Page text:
This book (and review) may not be suitable for younger audiences. Reader discretion is advised.
Hadassah is captured after the sacking of Jerusalem. She is sold into slavery in Rome, a sprawling city of lust, greed, and bloodshed. The prime entertainment choices are the Roman games, in which prisoners of war kill each other, or the prostitutes at the temple of Artemis. (Because the goddess of the hunt and virginity totally needs prostitutes?)
Hadassah’s been lucky to survive and is content to have good owners. They are rich, privileged and they have everything they need. Yet after partaking in all the sensual pleasures Rome has to offer, they find themselves restless and emptier than before. Hadassah yearns to help them, but technically slaves aren’t even supposed to look their owners in the eyes, let alone talk out of turn.
Things get complicated when she falls in love with Marcus. She has every reason to keep her distance, least of all because he is one of her owners. You see, Hadassah isn’t Jewish like everyone thinks she is. She’s a Christian. And in Rome, that’s a death sentence if you’re found out. Jews are slaves, and Christians are lion fodder.
The Quills: 8.5/10
Marcus wanted more from life. He wanted to feel his blood rushing through his veins as it did at the chariot races, or when he witnessed a good gladiatorial contest or when he was with a beautiful woman. […]
Life was a hunger meant to be sated. Life was meant to be swallowed, not sipped.
-Francine Rivers, A Voice in the Wind
A Voice in the Wind is a historical romance. It’s also Christian fiction. First, I just want to say that I’m not religious, which is why I don’t accept requests for reviews of religious novels. I did go to church when I was younger, so I understand some of the biblical references, but not all. My review isn’t going to take into account their accuracy or relevance.
This book is told in third person from multiple perspectives, and we get to follow two separate plot lines that merge together halfway through the book. Jumps between different characters’ POVs are quite frequent, but they are never confusing. The writing is straightforward rather than fancy–it will rarely make you pause and think, “Wow, that was a great phrase” but it does tell the story effectively.
This is definitely an adult’s book. Readers beware: there are deaths, abortions, beatings, sex and fights. Yeah, lots of bloody fights. C’mon, it’s Rome after all.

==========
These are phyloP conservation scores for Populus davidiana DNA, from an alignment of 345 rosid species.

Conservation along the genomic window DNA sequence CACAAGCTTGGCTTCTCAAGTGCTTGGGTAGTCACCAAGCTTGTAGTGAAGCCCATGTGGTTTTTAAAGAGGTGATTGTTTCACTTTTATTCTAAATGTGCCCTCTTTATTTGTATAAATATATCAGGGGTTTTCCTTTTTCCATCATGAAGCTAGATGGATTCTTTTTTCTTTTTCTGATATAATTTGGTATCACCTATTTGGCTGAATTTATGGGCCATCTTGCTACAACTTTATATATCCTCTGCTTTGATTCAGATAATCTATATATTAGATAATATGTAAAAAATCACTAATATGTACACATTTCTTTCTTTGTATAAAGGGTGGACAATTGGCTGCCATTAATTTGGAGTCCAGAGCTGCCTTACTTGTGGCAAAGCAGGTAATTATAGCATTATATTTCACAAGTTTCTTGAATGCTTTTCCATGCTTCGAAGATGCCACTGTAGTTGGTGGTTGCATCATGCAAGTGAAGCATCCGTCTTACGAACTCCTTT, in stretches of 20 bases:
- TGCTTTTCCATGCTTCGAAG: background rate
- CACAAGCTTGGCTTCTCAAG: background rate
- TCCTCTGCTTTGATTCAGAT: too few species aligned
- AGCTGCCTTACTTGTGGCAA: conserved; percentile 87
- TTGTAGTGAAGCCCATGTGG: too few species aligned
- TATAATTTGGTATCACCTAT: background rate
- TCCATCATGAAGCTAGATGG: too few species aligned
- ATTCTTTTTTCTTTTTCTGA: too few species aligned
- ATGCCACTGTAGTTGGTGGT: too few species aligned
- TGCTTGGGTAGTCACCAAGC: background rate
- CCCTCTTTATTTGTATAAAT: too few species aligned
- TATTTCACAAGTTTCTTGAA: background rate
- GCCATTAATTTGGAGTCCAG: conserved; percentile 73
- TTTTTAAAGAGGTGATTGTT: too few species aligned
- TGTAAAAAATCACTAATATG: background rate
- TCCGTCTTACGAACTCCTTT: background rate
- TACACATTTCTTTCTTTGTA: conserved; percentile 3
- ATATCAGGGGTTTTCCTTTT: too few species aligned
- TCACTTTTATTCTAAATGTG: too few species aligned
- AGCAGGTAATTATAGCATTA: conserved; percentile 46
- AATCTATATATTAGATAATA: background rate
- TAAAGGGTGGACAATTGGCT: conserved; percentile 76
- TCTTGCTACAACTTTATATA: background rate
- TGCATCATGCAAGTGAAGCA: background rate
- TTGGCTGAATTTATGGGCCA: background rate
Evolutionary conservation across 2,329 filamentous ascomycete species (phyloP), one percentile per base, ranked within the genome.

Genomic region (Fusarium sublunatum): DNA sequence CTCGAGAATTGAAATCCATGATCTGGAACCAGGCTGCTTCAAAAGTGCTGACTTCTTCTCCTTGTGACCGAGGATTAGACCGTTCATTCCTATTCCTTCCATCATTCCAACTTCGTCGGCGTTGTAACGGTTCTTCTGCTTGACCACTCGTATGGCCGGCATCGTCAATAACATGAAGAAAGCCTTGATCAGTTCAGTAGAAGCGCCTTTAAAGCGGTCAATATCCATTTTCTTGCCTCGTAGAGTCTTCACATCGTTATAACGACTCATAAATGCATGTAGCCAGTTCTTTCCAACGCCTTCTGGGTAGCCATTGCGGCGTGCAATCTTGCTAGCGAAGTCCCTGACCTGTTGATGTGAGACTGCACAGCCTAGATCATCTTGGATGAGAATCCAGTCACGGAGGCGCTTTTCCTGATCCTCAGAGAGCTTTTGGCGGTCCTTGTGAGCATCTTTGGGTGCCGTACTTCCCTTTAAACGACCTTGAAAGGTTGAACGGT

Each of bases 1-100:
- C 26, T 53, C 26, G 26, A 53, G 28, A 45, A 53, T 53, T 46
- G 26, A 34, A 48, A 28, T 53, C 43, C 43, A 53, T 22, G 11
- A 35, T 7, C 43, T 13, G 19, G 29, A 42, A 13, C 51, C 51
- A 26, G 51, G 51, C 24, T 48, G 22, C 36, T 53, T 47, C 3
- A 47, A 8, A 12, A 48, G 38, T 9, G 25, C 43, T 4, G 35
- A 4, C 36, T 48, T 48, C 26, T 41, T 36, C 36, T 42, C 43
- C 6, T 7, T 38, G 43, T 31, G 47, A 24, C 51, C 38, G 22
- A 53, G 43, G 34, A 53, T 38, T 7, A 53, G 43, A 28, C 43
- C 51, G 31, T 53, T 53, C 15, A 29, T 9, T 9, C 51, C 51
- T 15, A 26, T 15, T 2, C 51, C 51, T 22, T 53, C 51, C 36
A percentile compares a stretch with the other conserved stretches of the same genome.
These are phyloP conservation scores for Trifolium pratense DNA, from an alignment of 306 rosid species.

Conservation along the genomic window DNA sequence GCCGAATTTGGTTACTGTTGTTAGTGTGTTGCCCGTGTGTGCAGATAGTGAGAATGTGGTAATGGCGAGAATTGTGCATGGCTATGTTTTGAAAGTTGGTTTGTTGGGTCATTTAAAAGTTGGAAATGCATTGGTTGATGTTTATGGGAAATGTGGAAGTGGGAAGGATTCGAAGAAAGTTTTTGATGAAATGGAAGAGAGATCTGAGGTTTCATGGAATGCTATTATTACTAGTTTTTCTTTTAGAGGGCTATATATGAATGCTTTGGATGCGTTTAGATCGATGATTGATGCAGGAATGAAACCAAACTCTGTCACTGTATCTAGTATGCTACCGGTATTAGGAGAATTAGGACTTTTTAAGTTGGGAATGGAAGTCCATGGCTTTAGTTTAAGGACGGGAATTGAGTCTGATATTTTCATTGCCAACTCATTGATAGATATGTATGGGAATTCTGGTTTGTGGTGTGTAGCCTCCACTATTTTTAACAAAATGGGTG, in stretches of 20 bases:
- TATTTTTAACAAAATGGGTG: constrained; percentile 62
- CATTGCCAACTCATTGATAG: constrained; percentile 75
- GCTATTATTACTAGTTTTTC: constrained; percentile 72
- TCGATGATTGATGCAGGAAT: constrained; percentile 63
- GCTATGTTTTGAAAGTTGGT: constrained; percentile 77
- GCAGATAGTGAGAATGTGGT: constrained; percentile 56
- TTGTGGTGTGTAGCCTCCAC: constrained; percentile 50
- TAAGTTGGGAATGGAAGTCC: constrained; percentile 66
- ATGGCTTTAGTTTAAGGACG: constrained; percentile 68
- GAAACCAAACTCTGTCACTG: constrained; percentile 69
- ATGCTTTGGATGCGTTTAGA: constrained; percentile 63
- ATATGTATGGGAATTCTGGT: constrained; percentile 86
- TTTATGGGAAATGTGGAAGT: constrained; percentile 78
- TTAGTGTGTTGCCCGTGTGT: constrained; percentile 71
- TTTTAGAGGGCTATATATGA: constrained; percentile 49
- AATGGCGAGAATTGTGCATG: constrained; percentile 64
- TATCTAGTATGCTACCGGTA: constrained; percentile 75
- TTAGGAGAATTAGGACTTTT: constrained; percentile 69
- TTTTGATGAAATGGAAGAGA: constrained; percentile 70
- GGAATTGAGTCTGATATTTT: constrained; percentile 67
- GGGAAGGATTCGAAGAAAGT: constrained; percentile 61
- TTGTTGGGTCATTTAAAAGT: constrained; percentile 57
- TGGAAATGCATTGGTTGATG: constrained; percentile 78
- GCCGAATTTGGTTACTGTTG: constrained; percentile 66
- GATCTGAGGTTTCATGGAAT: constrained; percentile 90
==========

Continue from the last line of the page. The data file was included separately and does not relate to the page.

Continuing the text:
I have nothing to say about the characters and world building beyond that they’re fabulous. In a gritty kind of way. The world is vast and detailed, the characters lovable but complicated. The world building does lend to a slower start, and the beginning has a lot of biblical references for background information, but if you get past that, the story picks up speed.
There is a lot of listing of events, which is necessary to understand the political circumstances, but they do kind of drag on, and it’s telling, not showing. There are often in-text definitions of terminology. I’m not sure what to think about this; putting terms in a glossary would be somewhat annoying to keep referencing, but the in-text definitions tend to jerk me out of the story world for a moment.
There are a few passages that summarize the outcome of events before describing the event itself. For example, one passage says something akin to “He died that afternoon” before proceeding to explain how that happened. This undercuts any suspense those scenes could hold. These only occur once in a while though, so it’s not a huge problem.
The Roses: 9/10
This book made me cry. Granted, it’s quite easy to make me cry, but still. I wasn’t entirely in love with all of it, but there are moments that are just awesome. In a heart-wrenching way.
The beginning is admittedly difficult to get through, but persistence will be rewarded. And seriously, it’s Ancient Rome! The Roman Empire and Victorian England are my two places to be in books.
This book is the first in a series. I have read the sequel and it was equally–if not more–heart-wrenching. However, the sequel had many more biblical references than the first. Yeah, I admit to skimming those parts. Since I didn’t read it in its entirety, I won’t be reviewing it, nor will I review the third book, which switches protagonists to follow one of the side characters.
A Voice in the Wind is a well-crafted novel that is first difficult to pick up, and then difficult to put down. If you’re not daunted by the label of “Christian fiction” I encourage you to pick it up.